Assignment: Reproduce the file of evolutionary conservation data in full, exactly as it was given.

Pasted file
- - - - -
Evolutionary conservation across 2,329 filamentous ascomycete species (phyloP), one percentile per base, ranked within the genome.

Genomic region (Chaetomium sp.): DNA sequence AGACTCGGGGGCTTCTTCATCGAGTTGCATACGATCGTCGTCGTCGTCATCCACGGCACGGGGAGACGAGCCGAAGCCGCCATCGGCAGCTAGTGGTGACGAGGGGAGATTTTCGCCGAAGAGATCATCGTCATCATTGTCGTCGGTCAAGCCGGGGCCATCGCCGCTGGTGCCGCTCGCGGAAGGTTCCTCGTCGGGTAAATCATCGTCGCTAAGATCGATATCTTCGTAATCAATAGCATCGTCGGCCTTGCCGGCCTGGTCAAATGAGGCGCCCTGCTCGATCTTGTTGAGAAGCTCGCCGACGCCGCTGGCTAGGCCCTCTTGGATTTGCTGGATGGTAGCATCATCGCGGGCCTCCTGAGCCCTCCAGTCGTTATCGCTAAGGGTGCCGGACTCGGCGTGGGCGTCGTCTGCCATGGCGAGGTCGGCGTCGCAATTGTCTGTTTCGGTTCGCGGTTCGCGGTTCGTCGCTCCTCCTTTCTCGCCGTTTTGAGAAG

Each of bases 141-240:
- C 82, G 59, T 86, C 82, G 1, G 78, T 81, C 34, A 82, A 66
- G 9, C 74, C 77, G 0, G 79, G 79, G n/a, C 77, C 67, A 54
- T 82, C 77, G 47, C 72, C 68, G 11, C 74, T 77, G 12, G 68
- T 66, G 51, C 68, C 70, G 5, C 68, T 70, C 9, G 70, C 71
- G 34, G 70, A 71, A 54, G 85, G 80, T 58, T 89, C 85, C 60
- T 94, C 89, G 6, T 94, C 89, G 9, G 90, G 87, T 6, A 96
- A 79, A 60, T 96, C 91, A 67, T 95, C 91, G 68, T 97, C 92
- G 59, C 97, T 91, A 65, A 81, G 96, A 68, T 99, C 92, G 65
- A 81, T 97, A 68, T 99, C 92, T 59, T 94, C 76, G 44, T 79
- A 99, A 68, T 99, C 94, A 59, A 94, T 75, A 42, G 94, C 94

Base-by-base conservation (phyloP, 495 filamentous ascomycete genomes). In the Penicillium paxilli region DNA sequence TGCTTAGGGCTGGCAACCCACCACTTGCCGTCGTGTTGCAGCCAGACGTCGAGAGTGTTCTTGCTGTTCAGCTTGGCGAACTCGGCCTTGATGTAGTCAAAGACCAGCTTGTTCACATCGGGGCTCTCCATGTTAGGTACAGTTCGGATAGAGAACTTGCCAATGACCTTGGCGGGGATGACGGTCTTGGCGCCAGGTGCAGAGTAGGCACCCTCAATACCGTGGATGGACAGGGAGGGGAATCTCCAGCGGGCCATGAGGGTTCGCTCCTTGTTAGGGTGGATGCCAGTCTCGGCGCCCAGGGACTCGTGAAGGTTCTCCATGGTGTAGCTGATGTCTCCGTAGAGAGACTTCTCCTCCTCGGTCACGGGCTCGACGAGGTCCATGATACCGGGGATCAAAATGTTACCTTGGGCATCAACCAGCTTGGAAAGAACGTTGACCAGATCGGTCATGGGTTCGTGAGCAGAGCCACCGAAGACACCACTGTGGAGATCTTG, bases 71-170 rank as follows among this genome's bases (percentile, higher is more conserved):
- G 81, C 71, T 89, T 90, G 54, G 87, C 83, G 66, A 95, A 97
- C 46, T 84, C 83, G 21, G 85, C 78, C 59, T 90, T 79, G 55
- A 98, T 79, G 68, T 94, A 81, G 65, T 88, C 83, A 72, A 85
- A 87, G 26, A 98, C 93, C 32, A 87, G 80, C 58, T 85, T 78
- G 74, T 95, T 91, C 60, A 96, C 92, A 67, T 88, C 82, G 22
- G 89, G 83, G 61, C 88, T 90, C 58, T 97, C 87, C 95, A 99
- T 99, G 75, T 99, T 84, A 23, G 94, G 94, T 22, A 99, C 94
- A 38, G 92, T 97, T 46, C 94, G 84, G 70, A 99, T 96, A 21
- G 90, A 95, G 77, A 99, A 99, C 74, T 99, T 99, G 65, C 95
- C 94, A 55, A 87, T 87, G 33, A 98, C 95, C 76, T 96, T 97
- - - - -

Evolutionary conservation across 2,329 filamentous ascomycete species (phyloP), one percentile per base, ranked within the genome.

Genomic region (Chaetomium sp.): DNA sequence AGACTCGGGGGCTTCTTCATCGAGTTGCATACGATCGTCGTCGTCGTCATCCACGGCACGGGGAGACGAGCCGAAGCCGCCATCGGCAGCTAGTGGTGACGAGGGGAGATTTTCGCCGAAGAGATCATCGTCATCATTGTCGTCGGTCAAGCCGGGGCCATCGCCGCTGGTGCCGCTCGCGGAAGGTTCCTCGTCGGGTAAATCATCGTCGCTAAGATCGATATCTTCGTAATCAATAGCATCGTCGGCCTTGCCGGCCTGGTCAAATGAGGCGCCCTGCTCGATCTTGTTGAGAAGCTCGCCGACGCCGCTGGCTAGGCCCTCTTGGATTTGCTGGATGGTAGCATCATCGCGGGCCTCCTGAGCCCTCCAGTCGTTATCGCTAAGGGTGCCGGACTCGGCGTGGGCGTCGTCTGCCATGGCGAGGTCGGCGTCGCAATTGTCTGTTTCGGTTCGCGGTTCGCGGTTCGTCGCTCCTCCTTTCTCGCCGTTTTGAGAAG

Each of bases 141-240:
- C 82, G 59, T 86, C 82, G 1, G 78, T 81, C 34, A 82, A 66
- G 9, C 74, C 77, G 0, G 79, G 79, G n/a, C 77, C 67, A 54
- T 82, C 77, G 47, C 72, C 68, G 11, C 74, T 77, G 12, G 68
- T 66, G 51, C 68, C 70, G 5, C 68, T 70, C 9, G 70, C 71
- G 34, G 70, A 71, A 54, G 85, G 80, T 58, T 89, C 85, C 60
- T 94, C 89, G 6, T 94, C 89, G 9, G 90, G 87, T 6, A 96
- A 79, A 60, T 96, C 91, A 67, T 95, C 91, G 68, T 97, C 92
- G 59, C 97, T 91, A 65, A 81, G 96, A 68, T 99, C 92, G 65
- A 81, T 97, A 68, T 99, C 92, T 59, T 94, C 76, G 44, T 79
- A 99, A 68, T 99, C 94, A 59, A 94, T 75, A 42, G 94, C 94

Base-by-base conservation (phyloP, 495 filamentous ascomycete genomes). In the Penicillium paxilli region DNA sequence TGCTTAGGGCTGGCAACCCACCACTTGCCGTCGTGTTGCAGCCAGACGTCGAGAGTGTTCTTGCTGTTCAGCTTGGCGAACTCGGCCTTGATGTAGTCAAAGACCAGCTTGTTCACATCGGGGCTCTCCATGTTAGGTACAGTTCGGATAGAGAACTTGCCAATGACCTTGGCGGGGATGACGGTCTTGGCGCCAGGTGCAGAGTAGGCACCCTCAATACCGTGGATGGACAGGGAGGGGAATCTCCAGCGGGCCATGAGGGTTCGCTCCTTGTTAGGGTGGATGCCAGTCTCGGCGCCCAGGGACTCGTGAAGGTTCTCCATGGTGTAGCTGATGTCTCCGTAGAGAGACTTCTCCTCCTCGGTCACGGGCTCGACGAGGTCCATGATACCGGGGATCAAAATGTTACCTTGGGCATCAACCAGCTTGGAAAGAACGTTGACCAGATCGGTCATGGGTTCGTGAGCAGAGCCACCGAAGACACCACTGTGGAGATCTTG, bases 71-170 rank as follows among this genome's bases (percentile, higher is more conserved):
- G 81, C 71, T 89, T 90, G 54, G 87, C 83, G 66, A 95, A 97
- C 46, T 84, C 83, G 21, G 85, C 78, C 59, T 90, T 79, G 55
- A 98, T 79, G 68, T 94, A 81, G 65, T 88, C 83, A 72, A 85
- A 87, G 26, A 98, C 93, C 32, A 87, G 80, C 58, T 85, T 78
- G 74, T 95, T 91, C 60, A 96, C 92, A 67, T 88, C 82, G 22
- G 89, G 83, G 61, C 88, T 90, C 58, T 97, C 87, C 95, A 99
- T 99, G 75, T 99, T 84, A 23, G 94, G 94, T 22, A 99, C 94
- A 38, G 92, T 97, T 46, C 94, G 84, G 70, A 99, T 96, A 21
- G 90, A 95, G 77, A 99, A 99, C 74, T 99, T 99, G 65, C 95
- C 94, A 55, A 87, T 87, G 33, A 98, C 95, C 76, T 96, T 97